***NOTE***  For this type of item, I will have it on my Master List, and show the children how to choose "good" apples and to use the produce scale a few times before adding it to their lists and sending them off to figure it out on their own.

Now, I've told you what I do with my older kids, but what do I do with the littles during all of this?  Well, hopefully, Daddy is home and can keep them.  If not (which is more often the case), we just bring them with us and add them to our lesson.  Most of the time, while the older ones to go off to do their shopping on their own, I keep the littles with me while I get the items on my lists.  I include them, and help them to feel useful by asking them to put certain items into the cart ("I need 4 cans of these kidney beans.  Could you count 4 cans and put them in the cart for me?").  Since the littles love to help and feel "big", this often works out very well for us.  But sometimes, my littlest reeeeeally wants to go with her big sister, so I turn that into a teaching moment, too.

My oldest (R.) is 11, and my littlest (C.) is 2.  They have quite a bond, and C listens to her big sister very well.  Right now, R's "what I want to be when I grow up" choice is to become a wife and mom (makes me proud).  But, regardless of the career path she chooses, she will most likely also be married with children someday and will need to learn the skills involved to know how to handle grocery shopping with littles.  So, I allow R to take C in the cart with her as she does her grocery shopping.  If nothing else, it sure does open R's eyes to the constant "I want that's" that littles love to utter incessantly, and gives her some newfound respect for me when I have to hear that x4!  :o)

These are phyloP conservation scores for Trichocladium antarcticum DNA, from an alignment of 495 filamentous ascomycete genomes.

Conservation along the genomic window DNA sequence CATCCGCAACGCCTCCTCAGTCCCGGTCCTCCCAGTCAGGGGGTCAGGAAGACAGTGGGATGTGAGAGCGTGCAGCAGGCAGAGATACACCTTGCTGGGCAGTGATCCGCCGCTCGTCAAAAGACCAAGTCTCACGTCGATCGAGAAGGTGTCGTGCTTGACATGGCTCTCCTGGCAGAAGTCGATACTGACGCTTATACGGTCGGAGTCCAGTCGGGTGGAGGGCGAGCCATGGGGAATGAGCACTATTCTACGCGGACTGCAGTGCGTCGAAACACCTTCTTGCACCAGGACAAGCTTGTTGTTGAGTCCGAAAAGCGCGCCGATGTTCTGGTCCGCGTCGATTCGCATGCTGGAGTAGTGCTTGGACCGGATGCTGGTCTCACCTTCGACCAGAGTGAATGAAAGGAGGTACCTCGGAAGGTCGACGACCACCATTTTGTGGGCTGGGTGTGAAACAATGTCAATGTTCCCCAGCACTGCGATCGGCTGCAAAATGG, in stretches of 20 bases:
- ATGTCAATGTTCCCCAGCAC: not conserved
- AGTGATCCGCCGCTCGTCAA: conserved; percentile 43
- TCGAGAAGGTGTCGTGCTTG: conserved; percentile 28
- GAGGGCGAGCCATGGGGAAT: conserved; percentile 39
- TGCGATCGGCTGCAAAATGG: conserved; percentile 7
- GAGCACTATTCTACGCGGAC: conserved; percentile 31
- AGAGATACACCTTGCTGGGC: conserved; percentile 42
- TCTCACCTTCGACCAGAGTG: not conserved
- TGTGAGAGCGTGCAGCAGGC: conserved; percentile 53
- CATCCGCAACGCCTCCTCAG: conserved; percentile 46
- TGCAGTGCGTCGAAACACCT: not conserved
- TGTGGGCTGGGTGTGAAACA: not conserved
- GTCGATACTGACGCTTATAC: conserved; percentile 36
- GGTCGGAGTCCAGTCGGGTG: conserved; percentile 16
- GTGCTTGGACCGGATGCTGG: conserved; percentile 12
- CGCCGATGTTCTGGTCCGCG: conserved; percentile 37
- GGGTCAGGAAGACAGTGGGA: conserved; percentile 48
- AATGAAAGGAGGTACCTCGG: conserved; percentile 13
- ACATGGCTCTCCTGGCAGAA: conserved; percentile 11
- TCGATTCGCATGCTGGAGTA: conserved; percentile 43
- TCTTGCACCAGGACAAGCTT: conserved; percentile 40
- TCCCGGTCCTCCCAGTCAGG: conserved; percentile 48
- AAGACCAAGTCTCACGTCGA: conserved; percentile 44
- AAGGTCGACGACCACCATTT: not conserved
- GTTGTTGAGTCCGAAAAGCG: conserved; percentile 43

When everyone has finished getting all the items on their lists, we go together to the checkout lane.  However, I have each child empty their own carts onto the conveyor belt and the bagged items back into the cart (prompting them to be smart about how they reload the cart -- i.e.: being sure not to put canned goods on top of bread or eggs, etc).

Occasionally, I allow the children to take their carts to the "Self Check" lane, so they can learn how to do that as well.  They especially love that!  However, it does take a LOT longer, so we don't do that very often.  :o)

I cannot tell you how many times I have gotten compliments from people in the store who are utterly amazed that my children are capable of going grocery shopping at their young ages.  One day, I even had a cashier tell me that she didn't even know how to go grocery shopping until she was in college, and that it was such an embarrassing and frustrating experience, it made her wish someone had taken the time to teach her when she was young.  Overall, though, each person will need to evaluate their own children's maturity level and ability, and act accordingly.  I wouldn't send my 5 year old off on her own in the store, but as she gets more familiar with the way things work, I might send her off with her older sister.  That way, she gets to experience a little bit of independence from Mom, and begins to learn some important life skills.

Who knew going to the grocery store with kids could be so stress-free, educational, and FUN??? :o)